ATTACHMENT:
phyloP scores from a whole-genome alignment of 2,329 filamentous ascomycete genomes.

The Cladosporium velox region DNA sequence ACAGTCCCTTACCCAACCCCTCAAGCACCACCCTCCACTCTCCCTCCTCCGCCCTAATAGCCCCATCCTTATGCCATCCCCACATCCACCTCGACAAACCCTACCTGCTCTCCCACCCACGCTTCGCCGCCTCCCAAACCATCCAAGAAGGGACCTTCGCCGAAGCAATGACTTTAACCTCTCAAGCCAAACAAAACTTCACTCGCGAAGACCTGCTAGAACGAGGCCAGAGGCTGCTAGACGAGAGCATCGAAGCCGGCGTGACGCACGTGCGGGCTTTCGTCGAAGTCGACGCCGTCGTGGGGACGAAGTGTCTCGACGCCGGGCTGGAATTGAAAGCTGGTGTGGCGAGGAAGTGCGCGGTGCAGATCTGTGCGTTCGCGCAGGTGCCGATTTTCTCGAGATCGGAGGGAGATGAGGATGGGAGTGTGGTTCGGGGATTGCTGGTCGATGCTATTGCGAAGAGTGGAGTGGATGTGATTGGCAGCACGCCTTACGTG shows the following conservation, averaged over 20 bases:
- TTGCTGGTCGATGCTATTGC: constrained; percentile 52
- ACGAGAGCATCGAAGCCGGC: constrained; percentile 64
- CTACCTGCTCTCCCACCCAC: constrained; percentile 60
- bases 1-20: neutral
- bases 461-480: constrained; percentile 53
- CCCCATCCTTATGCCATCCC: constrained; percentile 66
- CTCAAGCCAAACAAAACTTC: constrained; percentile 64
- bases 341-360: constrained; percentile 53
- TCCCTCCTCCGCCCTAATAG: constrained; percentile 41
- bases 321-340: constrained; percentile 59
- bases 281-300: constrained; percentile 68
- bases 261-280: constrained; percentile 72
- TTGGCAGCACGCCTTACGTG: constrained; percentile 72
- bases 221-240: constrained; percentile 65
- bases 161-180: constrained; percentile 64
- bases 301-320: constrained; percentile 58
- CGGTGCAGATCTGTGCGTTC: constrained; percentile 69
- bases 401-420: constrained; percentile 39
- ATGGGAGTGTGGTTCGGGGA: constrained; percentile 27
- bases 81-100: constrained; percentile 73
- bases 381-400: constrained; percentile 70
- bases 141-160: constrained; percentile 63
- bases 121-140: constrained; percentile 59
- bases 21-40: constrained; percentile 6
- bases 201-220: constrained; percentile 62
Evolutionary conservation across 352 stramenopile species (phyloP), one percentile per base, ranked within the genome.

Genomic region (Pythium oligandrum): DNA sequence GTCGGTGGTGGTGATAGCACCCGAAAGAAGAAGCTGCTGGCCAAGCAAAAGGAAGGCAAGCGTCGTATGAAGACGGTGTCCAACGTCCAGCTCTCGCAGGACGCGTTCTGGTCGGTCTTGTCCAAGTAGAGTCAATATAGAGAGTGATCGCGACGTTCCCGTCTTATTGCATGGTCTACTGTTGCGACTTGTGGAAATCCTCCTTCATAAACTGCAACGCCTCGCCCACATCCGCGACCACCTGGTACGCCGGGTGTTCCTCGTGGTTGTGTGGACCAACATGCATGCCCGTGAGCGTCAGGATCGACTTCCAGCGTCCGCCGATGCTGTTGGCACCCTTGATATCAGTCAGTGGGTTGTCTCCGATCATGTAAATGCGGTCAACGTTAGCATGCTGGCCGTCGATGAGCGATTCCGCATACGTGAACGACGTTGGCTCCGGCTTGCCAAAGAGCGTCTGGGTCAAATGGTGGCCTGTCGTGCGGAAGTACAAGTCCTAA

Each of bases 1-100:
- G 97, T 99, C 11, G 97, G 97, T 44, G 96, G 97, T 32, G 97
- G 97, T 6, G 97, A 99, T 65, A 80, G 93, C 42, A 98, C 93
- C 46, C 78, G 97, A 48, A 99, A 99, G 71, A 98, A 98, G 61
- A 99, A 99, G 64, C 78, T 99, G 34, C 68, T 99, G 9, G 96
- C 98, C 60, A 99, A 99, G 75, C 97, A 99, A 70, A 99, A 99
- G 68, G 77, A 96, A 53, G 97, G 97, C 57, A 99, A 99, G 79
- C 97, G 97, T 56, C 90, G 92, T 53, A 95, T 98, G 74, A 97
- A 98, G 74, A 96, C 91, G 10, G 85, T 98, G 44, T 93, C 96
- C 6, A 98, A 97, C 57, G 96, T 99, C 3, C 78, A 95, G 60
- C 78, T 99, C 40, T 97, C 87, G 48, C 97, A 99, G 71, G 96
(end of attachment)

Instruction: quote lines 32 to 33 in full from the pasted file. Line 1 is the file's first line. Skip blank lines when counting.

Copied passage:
- G 97, T 6, G 97, A 99, T 65, A 80, G 93, C 42, A 98, C 93
- C 46, C 78, G 97, A 48, A 99, A 99, G 71, A 98, A 98, G 61